A year before the war, the Ministry of Education and Science of Ukraine conducted a survey among parents to form a portrait of an ideal teacher. It turned out that teachers are most expected to respect each student, treat everyone equally – this is what 72% of respondents think. The ability to evoke interest and inspire students (70%) comes second. The respondents also highlighted understanding of children, the ability to find common ground with them (67%), the ability to reveal the student’s potential (51%), sociability, openness to communication (48%).
Clearly, teacher’s courage was not on the list of expectations. In peacetime, who cares about it at school? War, however, changes everything, makes you look differently at a person who enters a classroom and reevaluate values. Especially important is the experience of someone who, despite the hardships of the occupation, was able to preserve love for Homeland. Then, after the victory, such a teacher will return to a home village and give this love to children.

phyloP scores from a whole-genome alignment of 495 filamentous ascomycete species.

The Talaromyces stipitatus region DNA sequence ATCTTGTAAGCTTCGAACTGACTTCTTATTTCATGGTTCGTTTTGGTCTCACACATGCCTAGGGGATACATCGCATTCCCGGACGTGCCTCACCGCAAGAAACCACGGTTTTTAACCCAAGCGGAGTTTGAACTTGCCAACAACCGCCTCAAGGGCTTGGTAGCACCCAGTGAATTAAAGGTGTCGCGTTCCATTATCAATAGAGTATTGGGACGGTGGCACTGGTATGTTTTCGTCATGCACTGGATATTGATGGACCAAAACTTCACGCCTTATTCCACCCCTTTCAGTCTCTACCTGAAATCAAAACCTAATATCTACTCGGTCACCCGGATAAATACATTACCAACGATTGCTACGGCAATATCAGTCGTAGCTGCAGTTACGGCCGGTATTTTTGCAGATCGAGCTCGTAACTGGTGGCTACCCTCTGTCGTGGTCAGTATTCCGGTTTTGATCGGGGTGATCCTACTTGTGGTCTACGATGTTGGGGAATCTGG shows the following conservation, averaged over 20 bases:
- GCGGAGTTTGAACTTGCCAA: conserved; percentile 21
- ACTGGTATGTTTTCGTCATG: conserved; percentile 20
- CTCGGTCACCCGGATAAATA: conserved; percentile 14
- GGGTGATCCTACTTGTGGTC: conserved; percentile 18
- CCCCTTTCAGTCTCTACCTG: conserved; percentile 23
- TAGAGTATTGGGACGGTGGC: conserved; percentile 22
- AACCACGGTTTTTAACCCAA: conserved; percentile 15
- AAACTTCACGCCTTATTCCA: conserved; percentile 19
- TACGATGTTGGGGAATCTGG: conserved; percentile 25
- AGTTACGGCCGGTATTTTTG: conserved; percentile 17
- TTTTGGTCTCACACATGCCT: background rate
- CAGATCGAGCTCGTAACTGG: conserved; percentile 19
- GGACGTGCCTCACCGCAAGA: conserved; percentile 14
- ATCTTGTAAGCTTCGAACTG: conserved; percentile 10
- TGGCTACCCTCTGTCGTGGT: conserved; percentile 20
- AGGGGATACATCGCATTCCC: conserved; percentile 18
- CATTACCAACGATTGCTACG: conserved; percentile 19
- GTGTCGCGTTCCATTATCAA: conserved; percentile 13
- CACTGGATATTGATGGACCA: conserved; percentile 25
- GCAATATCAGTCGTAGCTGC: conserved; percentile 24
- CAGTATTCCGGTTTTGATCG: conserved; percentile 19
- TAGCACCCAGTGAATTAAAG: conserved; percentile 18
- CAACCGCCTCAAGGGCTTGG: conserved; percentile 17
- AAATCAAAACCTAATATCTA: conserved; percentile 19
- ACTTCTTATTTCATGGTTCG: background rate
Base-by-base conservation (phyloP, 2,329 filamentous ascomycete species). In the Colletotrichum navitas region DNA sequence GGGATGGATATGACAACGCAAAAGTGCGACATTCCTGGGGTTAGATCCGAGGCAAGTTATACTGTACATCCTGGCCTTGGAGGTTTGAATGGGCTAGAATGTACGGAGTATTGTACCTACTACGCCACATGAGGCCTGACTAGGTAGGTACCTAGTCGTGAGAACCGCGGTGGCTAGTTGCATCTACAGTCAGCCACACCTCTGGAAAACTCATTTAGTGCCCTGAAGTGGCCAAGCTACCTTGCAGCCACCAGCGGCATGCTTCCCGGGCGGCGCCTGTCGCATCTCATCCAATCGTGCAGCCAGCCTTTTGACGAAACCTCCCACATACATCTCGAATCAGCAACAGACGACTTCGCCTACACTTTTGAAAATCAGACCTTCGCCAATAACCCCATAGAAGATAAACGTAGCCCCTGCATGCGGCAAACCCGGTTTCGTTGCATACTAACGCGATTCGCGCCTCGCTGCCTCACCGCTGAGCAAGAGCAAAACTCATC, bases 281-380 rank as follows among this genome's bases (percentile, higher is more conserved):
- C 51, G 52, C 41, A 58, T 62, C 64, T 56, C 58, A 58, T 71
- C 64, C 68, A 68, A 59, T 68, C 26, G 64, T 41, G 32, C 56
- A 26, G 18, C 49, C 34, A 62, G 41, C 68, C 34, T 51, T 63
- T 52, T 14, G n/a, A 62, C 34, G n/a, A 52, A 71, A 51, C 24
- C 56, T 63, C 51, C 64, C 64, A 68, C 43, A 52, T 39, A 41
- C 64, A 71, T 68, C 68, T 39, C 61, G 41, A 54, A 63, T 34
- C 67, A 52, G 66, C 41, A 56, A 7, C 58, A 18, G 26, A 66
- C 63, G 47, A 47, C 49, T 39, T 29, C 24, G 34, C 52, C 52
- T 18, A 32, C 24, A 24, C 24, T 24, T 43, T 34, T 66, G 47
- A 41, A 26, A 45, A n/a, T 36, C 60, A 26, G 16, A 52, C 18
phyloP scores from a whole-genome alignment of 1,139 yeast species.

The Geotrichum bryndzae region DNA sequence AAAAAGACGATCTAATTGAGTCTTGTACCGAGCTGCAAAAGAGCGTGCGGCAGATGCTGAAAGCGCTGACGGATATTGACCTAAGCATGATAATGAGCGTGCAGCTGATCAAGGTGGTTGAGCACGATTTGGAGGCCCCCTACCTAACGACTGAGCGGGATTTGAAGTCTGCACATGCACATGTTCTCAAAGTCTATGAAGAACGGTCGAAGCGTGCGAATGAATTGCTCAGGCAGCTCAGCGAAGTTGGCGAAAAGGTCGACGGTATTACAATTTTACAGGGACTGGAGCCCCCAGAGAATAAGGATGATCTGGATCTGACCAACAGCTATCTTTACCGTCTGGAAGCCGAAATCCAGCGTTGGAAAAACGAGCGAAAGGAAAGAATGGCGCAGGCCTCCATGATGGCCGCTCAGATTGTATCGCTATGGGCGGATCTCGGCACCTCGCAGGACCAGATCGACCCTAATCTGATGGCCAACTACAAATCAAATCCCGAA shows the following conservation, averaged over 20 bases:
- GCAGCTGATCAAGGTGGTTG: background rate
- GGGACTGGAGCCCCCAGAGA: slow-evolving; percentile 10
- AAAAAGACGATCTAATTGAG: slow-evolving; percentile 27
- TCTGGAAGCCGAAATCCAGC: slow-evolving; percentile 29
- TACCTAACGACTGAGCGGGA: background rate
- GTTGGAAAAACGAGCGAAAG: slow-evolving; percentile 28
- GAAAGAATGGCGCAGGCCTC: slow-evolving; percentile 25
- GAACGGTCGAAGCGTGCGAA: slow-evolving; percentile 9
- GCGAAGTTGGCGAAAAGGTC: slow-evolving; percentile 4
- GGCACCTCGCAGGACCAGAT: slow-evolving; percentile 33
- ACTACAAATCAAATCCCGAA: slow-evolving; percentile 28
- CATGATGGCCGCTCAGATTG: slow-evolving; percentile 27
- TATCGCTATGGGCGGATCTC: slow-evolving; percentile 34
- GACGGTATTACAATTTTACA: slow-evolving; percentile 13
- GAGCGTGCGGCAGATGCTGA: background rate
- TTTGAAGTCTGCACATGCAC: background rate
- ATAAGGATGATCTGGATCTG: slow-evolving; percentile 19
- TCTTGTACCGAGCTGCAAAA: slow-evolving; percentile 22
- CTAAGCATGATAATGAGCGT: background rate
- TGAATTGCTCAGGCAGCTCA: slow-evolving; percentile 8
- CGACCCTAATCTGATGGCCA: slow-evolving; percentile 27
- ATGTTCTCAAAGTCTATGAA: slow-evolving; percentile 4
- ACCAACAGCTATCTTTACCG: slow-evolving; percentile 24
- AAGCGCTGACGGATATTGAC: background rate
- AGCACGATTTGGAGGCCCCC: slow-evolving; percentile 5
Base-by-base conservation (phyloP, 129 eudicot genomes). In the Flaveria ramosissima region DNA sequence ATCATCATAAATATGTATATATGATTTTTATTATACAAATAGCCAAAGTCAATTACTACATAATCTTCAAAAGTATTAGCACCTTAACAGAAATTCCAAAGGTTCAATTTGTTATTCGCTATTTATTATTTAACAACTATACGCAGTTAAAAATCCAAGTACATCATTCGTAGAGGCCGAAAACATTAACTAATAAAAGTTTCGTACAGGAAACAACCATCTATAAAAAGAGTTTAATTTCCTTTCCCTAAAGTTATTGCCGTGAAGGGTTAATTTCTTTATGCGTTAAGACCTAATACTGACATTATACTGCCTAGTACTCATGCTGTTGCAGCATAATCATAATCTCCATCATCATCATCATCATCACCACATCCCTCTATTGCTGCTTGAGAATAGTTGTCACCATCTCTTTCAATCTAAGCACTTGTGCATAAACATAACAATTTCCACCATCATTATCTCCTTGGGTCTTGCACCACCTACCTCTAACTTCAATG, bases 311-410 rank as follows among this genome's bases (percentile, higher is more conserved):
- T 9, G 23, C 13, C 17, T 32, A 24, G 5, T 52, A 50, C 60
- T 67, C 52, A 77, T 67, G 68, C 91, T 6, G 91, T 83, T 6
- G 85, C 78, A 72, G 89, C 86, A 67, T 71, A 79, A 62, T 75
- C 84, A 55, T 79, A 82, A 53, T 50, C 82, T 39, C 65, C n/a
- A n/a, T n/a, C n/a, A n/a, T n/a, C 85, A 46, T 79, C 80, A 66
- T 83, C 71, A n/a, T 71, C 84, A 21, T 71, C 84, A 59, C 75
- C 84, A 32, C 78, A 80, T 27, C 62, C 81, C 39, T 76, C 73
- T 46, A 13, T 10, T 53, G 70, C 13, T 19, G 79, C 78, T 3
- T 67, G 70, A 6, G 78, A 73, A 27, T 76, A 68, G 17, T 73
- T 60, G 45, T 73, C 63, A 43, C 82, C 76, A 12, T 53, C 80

Inna Oharko, teacher-organizer and art teacher at the Hromivka lyceum always prepared for patriotic events very thoroughly, turned them into bright festivals. That was not only because she wanted to please her pupils and fellow villagers with beautiful performances, but also because she is a true patriot who loves Ukraine with all her heart. The war, the occupation, became a terrible tragedy for her and her family like for most her compatriots.
While people still believed that the russian invasion could be stopped without weapons, by demonstrating love for their Motherland, Inna joined peaceful rallies, walked in the front rows with a yellow-blue flag, and sang the national anthem with inspiration. But soon people understood what cruel invaders had come to our land and that they were ready to shoot anyone who did not obey.